Scary Incident For Trout Fisherman On The Hooch

Things go south quickly when waders fill with icy cold water.

Cameron Parker | April 6, 2014

So I’m pretty embarrassed about this, but I feel like I should share it as a cautionary tale. You can never be too careful, even when the conditions are perfect…

My day started around 6 a.m. when I headed up to Island Ford on the Hooch. I haven’t gotten to get in the water since summer, and I had been looking forward to this excursion for a week. It was “the perfect day.”

I entered the river around 7:30 at the 320 sign and started working a wooly bugger in the runs, and by 9 I had already caught two decent rainbows. I moved downstream to the next set of shoals and really wasn’t watching my footing as carefully as I should have, and I stepped off into a very deep hole. I lost my balance, and my legs came out from under me. The 40-degree water poured into my waders fast.

I was using an older pair of Redhead Bone Dry waders, which are great, but they restrict movement a bit and don’t really secure well at the top to keep water out if you fall. To make matters worse, my shoulder straps broke from dry rot, so water really poured in.

I went under for a couple seconds as the shock from the cold water paralyzed me. I started to panic, and then I told myself to find somewhere to stand up. I was able to stand up near a rock and steady myself. I was cold, very cold. I tried coming out of the waders so that I could get back to the river bank where I had a change of clothes, but the water made it impossible to come out as it created suction in the bottom of the rubber boots. I had to get out of the water and get dry, so I decided I had to keep the waders on and wade back across. Unfortunately, I was all the way across near the island.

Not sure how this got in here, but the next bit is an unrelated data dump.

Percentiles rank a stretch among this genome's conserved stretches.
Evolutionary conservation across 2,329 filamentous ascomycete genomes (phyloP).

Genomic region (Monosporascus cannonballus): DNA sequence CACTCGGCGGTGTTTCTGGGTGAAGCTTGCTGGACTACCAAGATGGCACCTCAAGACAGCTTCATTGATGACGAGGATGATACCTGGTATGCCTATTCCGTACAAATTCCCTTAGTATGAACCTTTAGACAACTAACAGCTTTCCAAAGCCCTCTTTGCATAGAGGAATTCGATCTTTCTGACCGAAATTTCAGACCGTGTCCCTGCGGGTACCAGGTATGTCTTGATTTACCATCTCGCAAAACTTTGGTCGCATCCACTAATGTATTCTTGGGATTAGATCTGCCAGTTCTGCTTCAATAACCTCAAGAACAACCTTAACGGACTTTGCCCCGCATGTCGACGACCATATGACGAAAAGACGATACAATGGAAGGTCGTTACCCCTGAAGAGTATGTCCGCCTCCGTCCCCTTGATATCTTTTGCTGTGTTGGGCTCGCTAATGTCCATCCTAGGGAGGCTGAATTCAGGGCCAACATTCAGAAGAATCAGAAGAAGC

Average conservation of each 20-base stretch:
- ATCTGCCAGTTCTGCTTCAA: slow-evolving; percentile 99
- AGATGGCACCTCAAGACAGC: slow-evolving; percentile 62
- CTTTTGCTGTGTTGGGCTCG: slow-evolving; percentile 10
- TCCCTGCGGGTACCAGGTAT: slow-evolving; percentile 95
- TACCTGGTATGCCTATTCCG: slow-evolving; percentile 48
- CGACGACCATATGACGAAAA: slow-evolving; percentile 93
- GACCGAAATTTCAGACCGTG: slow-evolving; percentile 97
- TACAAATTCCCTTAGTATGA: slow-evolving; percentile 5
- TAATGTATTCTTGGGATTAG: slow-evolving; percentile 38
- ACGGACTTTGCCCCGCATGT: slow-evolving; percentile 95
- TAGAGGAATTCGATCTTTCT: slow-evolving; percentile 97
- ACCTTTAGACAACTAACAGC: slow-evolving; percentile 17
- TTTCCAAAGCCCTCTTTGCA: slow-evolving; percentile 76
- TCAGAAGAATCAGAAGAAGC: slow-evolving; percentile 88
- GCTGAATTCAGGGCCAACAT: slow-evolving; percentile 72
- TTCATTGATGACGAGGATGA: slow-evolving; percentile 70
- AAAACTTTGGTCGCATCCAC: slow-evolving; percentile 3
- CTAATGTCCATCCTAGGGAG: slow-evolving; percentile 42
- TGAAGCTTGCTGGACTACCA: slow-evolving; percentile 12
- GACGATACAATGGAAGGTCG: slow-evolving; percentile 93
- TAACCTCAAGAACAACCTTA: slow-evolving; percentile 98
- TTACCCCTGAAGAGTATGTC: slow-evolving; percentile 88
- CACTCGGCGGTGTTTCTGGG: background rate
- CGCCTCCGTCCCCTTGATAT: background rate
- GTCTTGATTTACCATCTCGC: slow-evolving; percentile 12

I made it across, and by that time I had been in the water and soaked for 10 minutes. I had absolutely no feeling in my limbs from my elbows and knees down. This was not a good feeling.

The bank where I waded across was steep, and I couldn’t raise my legs high enough to get out because of the extra weight from the water, so I grabbed some tree roots and used what little strength I had left to hoist myself onto the bank. I was able to get the waders off when some of the water drained out, and I took off down the trail to my clothes stash back at the 320 sign.

I started stripping off the layers of wet clothes as an older gentleman walked by and asked if I was ok. I told him I took a nasty spill and asked if he would stop anyone on the trail so I could get down to my birthday suit and get dry to change. Once I got my clothes on, I was shaking violently in my hands, and my knees were weak. I was just about to start doing some jumping jacks and push-ups to get the blood flowing, and I remembered something I learned from Bear Grylls. Once you have lost all feeling in your limbs, if you recirculate too quickly, the cold blood can stop your heart, so you must warm up slowly.

I stepped in the sun on a rock and layered up with dry clothes for five minutes until I started getting some feeling back. Then I did the jumping jacks.

I was still very disoriented, but I gathered my rod (which I managed to keep in my hand while under water) and gear and went up the hill to my truck, got in, cranked the heat and rested.

It wasn’t until I got 30 minutes on the road I realized I left my waders on the bank, so if anyone is out there and comes across them, I would really appreciate it if you could either dispose of them or keep them or whatever, just to get them out of the park.

I have never experienced anything quite like that before. I have done some stupid things before, but nothing has affected me this way. I have had a couple mild panic attacks since, but I’m getting past it now. Even with being super embarrassed about it, writing this is helping me out with that. I guess it just hit me that being out there alone, in the wrong gear, almost made my little girl loose her daddy. Those stupid mistakes almost made my wife a widow. You can never take “the perfect day” for granted when you do what we do. There are risks involved with fishing in big rivers, and we accept those risks with the understanding that people get hurt every day doing this.

You may be wondering if I’ll get back on the water any time soon. The answer is not only yes, but heck yes! If I had the money to buy the right kind of waders, I’d be back out there tomorrow. The difference is I will be much more aware of my surroundings and much better prepared. If everyone stopped doing what they love the first time something risky or bad happened, then no one would do anything.

I shared this story and will endure the poking and ribbing that is sure to come from it to say be careful while you are the river. We say it every day, but until something happens, it doesn’t always hit home. All it takes is one little slip to completely change your day or possibly even your life and the lives of your loved ones.

Be safe, tight lines, and I’ll see you out there again soon.

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